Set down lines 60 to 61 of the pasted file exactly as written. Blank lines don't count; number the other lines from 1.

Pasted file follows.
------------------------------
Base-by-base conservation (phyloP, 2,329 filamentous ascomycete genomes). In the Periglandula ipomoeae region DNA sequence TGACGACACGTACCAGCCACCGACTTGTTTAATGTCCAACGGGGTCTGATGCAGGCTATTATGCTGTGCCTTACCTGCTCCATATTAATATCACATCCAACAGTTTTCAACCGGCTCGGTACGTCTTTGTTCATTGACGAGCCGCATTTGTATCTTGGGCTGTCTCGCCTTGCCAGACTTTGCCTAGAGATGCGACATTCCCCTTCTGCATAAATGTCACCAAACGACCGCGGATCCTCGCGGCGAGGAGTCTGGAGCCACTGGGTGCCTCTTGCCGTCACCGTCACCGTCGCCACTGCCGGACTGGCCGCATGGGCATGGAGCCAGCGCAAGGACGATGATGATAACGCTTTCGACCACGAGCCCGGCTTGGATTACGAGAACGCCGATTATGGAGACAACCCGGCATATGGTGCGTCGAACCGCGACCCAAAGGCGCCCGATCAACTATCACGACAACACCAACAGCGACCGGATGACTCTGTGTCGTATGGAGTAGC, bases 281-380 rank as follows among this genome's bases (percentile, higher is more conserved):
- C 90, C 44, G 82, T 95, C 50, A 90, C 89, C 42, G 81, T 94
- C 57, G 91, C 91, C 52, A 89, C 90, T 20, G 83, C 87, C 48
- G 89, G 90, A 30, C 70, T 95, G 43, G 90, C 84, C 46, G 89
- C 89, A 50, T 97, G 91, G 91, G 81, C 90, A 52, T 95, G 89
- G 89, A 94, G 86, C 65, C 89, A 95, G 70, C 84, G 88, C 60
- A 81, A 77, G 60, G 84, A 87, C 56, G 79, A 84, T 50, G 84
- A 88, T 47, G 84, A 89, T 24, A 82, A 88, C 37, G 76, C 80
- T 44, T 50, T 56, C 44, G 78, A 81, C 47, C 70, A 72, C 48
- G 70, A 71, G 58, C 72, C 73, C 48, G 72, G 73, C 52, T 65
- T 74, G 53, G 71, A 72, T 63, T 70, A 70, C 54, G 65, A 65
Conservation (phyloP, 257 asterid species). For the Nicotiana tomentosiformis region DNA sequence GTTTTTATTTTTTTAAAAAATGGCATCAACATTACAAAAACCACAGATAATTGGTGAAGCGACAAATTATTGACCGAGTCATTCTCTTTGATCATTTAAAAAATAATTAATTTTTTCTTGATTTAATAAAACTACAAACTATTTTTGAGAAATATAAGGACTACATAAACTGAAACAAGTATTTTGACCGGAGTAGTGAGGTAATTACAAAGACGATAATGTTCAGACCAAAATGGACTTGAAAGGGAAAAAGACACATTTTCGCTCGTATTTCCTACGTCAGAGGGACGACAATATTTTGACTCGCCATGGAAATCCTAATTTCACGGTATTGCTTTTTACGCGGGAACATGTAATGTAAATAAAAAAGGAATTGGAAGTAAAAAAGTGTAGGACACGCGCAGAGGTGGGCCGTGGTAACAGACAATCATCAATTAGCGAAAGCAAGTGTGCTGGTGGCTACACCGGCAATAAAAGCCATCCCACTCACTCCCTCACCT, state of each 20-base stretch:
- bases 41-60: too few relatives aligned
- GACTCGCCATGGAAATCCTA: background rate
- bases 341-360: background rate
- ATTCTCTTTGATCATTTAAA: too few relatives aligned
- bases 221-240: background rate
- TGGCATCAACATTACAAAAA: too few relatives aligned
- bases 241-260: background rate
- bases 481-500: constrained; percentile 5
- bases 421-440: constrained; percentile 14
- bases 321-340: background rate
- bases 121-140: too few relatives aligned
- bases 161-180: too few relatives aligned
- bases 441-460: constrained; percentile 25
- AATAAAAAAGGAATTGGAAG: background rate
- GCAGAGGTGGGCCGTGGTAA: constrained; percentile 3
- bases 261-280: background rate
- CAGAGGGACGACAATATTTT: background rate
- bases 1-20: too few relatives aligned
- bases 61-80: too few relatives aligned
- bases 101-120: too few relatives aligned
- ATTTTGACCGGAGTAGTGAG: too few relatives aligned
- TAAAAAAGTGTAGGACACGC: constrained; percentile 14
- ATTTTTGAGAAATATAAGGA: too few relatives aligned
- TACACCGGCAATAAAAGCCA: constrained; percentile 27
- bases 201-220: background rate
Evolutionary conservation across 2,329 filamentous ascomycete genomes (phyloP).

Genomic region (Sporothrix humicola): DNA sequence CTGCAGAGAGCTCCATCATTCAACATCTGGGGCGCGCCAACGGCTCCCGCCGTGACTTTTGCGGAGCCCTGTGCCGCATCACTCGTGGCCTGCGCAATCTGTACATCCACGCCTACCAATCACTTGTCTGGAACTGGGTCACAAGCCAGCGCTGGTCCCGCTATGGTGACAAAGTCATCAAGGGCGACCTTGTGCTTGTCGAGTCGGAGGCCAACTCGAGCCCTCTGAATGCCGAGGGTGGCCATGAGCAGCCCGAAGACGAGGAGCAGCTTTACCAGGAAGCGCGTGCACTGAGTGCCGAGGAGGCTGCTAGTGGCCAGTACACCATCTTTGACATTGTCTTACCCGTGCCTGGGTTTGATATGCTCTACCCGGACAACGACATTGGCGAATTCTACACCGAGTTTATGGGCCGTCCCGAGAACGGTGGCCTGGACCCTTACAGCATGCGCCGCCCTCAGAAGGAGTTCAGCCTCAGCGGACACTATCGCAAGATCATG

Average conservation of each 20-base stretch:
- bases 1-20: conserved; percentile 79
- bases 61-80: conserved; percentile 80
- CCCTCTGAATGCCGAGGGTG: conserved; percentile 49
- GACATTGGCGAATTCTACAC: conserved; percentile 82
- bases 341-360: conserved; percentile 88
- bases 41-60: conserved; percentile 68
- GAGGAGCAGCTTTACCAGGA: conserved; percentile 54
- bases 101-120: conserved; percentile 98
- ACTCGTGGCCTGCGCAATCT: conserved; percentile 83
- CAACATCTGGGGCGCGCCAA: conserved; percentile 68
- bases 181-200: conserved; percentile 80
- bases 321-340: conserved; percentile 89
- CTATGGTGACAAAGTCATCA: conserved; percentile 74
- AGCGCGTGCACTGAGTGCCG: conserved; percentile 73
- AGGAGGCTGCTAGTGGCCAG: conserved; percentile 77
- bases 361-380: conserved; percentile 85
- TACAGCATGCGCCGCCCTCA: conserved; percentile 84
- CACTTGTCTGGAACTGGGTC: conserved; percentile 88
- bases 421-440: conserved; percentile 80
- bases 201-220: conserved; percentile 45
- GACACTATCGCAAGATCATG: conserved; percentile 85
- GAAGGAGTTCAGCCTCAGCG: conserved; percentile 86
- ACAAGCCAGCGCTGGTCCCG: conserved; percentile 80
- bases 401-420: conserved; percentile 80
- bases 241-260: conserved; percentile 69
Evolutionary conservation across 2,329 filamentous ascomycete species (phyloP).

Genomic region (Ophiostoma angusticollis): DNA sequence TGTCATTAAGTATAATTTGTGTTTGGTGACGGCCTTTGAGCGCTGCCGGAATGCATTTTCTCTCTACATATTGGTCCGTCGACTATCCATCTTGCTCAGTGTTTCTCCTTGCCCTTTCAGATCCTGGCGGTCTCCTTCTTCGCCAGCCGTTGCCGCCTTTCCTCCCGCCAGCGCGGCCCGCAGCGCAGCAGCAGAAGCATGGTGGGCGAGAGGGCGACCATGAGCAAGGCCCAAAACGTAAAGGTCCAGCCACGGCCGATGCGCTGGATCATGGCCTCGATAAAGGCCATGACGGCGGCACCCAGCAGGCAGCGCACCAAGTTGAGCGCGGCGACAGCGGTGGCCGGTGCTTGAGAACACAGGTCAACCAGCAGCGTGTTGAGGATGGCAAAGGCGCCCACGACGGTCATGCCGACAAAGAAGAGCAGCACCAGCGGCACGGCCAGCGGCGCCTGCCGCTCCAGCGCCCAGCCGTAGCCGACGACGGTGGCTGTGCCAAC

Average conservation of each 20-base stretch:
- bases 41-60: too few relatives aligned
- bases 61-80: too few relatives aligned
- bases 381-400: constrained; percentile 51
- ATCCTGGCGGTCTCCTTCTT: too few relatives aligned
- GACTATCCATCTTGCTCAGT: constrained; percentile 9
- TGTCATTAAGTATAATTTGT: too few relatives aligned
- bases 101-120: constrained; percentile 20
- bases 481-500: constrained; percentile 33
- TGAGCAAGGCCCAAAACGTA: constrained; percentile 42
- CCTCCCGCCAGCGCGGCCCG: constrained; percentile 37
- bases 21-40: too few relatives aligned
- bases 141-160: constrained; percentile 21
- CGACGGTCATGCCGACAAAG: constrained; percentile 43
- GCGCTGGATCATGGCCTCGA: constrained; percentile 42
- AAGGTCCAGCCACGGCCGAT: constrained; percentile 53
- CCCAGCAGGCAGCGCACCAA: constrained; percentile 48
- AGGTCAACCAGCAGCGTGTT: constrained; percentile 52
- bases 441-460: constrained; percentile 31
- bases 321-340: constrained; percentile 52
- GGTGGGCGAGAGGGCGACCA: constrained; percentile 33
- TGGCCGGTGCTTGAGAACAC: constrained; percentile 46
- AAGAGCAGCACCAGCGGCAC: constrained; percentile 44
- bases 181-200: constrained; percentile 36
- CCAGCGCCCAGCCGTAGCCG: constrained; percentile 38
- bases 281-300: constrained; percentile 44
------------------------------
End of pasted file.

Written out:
- bases 201-220: conserved; percentile 45
- GACACTATCGCAAGATCATG: conserved; percentile 85